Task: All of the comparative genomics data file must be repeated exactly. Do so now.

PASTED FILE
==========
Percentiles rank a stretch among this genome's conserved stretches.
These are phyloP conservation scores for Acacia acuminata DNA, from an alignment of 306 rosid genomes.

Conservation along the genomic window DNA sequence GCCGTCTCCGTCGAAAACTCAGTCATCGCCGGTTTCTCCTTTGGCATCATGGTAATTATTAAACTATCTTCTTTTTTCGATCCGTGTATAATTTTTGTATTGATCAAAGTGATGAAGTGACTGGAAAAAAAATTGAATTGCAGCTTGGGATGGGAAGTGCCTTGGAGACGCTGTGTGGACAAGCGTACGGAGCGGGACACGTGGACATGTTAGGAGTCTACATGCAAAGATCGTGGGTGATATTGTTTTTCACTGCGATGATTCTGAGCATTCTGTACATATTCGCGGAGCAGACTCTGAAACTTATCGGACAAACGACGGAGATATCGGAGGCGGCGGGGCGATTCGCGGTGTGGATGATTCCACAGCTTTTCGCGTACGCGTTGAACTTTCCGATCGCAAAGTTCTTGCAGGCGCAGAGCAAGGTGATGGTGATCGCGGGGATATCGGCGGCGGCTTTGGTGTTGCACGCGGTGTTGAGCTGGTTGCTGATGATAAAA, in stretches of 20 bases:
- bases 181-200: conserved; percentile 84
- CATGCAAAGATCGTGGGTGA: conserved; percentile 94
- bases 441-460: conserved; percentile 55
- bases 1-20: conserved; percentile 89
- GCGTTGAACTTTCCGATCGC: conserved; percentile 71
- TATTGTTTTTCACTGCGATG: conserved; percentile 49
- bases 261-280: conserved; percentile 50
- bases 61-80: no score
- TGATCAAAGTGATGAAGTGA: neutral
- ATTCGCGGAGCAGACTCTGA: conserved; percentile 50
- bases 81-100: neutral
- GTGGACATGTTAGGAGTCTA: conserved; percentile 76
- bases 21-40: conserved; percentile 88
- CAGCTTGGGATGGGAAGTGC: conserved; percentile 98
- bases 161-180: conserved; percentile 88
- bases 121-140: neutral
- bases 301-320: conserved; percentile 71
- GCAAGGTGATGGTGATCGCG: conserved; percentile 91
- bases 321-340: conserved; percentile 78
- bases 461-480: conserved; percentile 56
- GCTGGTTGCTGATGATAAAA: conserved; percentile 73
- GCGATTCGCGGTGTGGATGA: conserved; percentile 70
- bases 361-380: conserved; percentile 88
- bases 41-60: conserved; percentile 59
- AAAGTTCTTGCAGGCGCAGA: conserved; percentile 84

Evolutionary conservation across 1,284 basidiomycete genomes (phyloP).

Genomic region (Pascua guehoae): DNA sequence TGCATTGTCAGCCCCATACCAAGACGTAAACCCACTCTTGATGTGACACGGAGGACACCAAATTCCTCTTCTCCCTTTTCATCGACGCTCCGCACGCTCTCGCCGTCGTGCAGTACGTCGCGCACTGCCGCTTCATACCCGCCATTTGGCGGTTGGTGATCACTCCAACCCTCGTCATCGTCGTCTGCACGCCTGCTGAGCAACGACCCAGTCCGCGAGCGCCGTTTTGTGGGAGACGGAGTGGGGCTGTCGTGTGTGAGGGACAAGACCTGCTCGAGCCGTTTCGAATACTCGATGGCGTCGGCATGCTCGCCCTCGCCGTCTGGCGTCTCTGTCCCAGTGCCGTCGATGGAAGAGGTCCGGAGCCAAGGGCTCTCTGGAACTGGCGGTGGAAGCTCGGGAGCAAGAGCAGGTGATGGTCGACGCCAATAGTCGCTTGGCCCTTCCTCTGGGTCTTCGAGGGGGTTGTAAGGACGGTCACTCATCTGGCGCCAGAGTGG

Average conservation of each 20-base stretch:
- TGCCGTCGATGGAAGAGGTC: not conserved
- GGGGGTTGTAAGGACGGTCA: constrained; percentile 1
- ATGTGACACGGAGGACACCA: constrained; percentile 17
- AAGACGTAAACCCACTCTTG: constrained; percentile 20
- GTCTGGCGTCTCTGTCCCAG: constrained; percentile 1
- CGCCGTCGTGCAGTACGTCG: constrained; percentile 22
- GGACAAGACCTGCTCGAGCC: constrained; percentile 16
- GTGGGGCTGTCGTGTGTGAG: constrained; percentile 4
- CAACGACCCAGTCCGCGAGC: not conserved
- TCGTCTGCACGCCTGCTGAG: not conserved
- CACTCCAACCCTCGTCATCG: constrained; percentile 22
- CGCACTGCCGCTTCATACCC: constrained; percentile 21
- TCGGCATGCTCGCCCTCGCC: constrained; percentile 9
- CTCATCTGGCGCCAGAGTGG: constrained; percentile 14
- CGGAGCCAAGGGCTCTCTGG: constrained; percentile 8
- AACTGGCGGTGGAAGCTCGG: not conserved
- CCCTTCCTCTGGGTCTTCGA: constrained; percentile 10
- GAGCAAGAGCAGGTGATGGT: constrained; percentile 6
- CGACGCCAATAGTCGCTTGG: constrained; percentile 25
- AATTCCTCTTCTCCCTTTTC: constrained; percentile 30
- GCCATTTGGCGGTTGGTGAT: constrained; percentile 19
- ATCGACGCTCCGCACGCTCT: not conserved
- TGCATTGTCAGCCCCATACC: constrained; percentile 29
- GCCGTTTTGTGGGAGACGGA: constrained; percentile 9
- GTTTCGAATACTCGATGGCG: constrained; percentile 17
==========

Percentiles rank a stretch among this genome's conserved stretches.
These are phyloP conservation scores for Acacia acuminata DNA, from an alignment of 306 rosid genomes.

Conservation along the genomic window DNA sequence GCCGTCTCCGTCGAAAACTCAGTCATCGCCGGTTTCTCCTTTGGCATCATGGTAATTATTAAACTATCTTCTTTTTTCGATCCGTGTATAATTTTTGTATTGATCAAAGTGATGAAGTGACTGGAAAAAAAATTGAATTGCAGCTTGGGATGGGAAGTGCCTTGGAGACGCTGTGTGGACAAGCGTACGGAGCGGGACACGTGGACATGTTAGGAGTCTACATGCAAAGATCGTGGGTGATATTGTTTTTCACTGCGATGATTCTGAGCATTCTGTACATATTCGCGGAGCAGACTCTGAAACTTATCGGACAAACGACGGAGATATCGGAGGCGGCGGGGCGATTCGCGGTGTGGATGATTCCACAGCTTTTCGCGTACGCGTTGAACTTTCCGATCGCAAAGTTCTTGCAGGCGCAGAGCAAGGTGATGGTGATCGCGGGGATATCGGCGGCGGCTTTGGTGTTGCACGCGGTGTTGAGCTGGTTGCTGATGATAAAA, in stretches of 20 bases:
- bases 181-200: conserved; percentile 84
- CATGCAAAGATCGTGGGTGA: conserved; percentile 94
- bases 441-460: conserved; percentile 55
- bases 1-20: conserved; percentile 89
- GCGTTGAACTTTCCGATCGC: conserved; percentile 71
- TATTGTTTTTCACTGCGATG: conserved; percentile 49
- bases 261-280: conserved; percentile 50
- bases 61-80: no score
- TGATCAAAGTGATGAAGTGA: neutral
- ATTCGCGGAGCAGACTCTGA: conserved; percentile 50
- bases 81-100: neutral
- GTGGACATGTTAGGAGTCTA: conserved; percentile 76
- bases 21-40: conserved; percentile 88
- CAGCTTGGGATGGGAAGTGC: conserved; percentile 98
- bases 161-180: conserved; percentile 88
- bases 121-140: neutral
- bases 301-320: conserved; percentile 71
- GCAAGGTGATGGTGATCGCG: conserved; percentile 91
- bases 321-340: conserved; percentile 78
- bases 461-480: conserved; percentile 56
- GCTGGTTGCTGATGATAAAA: conserved; percentile 73
- GCGATTCGCGGTGTGGATGA: conserved; percentile 70
- bases 361-380: conserved; percentile 88
- bases 41-60: conserved; percentile 59
- AAAGTTCTTGCAGGCGCAGA: conserved; percentile 84

Evolutionary conservation across 1,284 basidiomycete genomes (phyloP).

Genomic region (Pascua guehoae): DNA sequence TGCATTGTCAGCCCCATACCAAGACGTAAACCCACTCTTGATGTGACACGGAGGACACCAAATTCCTCTTCTCCCTTTTCATCGACGCTCCGCACGCTCTCGCCGTCGTGCAGTACGTCGCGCACTGCCGCTTCATACCCGCCATTTGGCGGTTGGTGATCACTCCAACCCTCGTCATCGTCGTCTGCACGCCTGCTGAGCAACGACCCAGTCCGCGAGCGCCGTTTTGTGGGAGACGGAGTGGGGCTGTCGTGTGTGAGGGACAAGACCTGCTCGAGCCGTTTCGAATACTCGATGGCGTCGGCATGCTCGCCCTCGCCGTCTGGCGTCTCTGTCCCAGTGCCGTCGATGGAAGAGGTCCGGAGCCAAGGGCTCTCTGGAACTGGCGGTGGAAGCTCGGGAGCAAGAGCAGGTGATGGTCGACGCCAATAGTCGCTTGGCCCTTCCTCTGGGTCTTCGAGGGGGTTGTAAGGACGGTCACTCATCTGGCGCCAGAGTGG

Average conservation of each 20-base stretch:
- TGCCGTCGATGGAAGAGGTC: not conserved
- GGGGGTTGTAAGGACGGTCA: constrained; percentile 1
- ATGTGACACGGAGGACACCA: constrained; percentile 17
- AAGACGTAAACCCACTCTTG: constrained; percentile 20
- GTCTGGCGTCTCTGTCCCAG: constrained; percentile 1
- CGCCGTCGTGCAGTACGTCG: constrained; percentile 22
- GGACAAGACCTGCTCGAGCC: constrained; percentile 16
- GTGGGGCTGTCGTGTGTGAG: constrained; percentile 4
- CAACGACCCAGTCCGCGAGC: not conserved
- TCGTCTGCACGCCTGCTGAG: not conserved
- CACTCCAACCCTCGTCATCG: constrained; percentile 22
- CGCACTGCCGCTTCATACCC: constrained; percentile 21
- TCGGCATGCTCGCCCTCGCC: constrained; percentile 9
- CTCATCTGGCGCCAGAGTGG: constrained; percentile 14
- CGGAGCCAAGGGCTCTCTGG: constrained; percentile 8
- AACTGGCGGTGGAAGCTCGG: not conserved
- CCCTTCCTCTGGGTCTTCGA: constrained; percentile 10
- GAGCAAGAGCAGGTGATGGT: constrained; percentile 6
- CGACGCCAATAGTCGCTTGG: constrained; percentile 25
- AATTCCTCTTCTCCCTTTTC: constrained; percentile 30
- GCCATTTGGCGGTTGGTGAT: constrained; percentile 19
- ATCGACGCTCCGCACGCTCT: not conserved
- TGCATTGTCAGCCCCATACC: constrained; percentile 29
- GCCGTTTTGTGGGAGACGGA: constrained; percentile 9
- GTTTCGAATACTCGATGGCG: constrained; percentile 17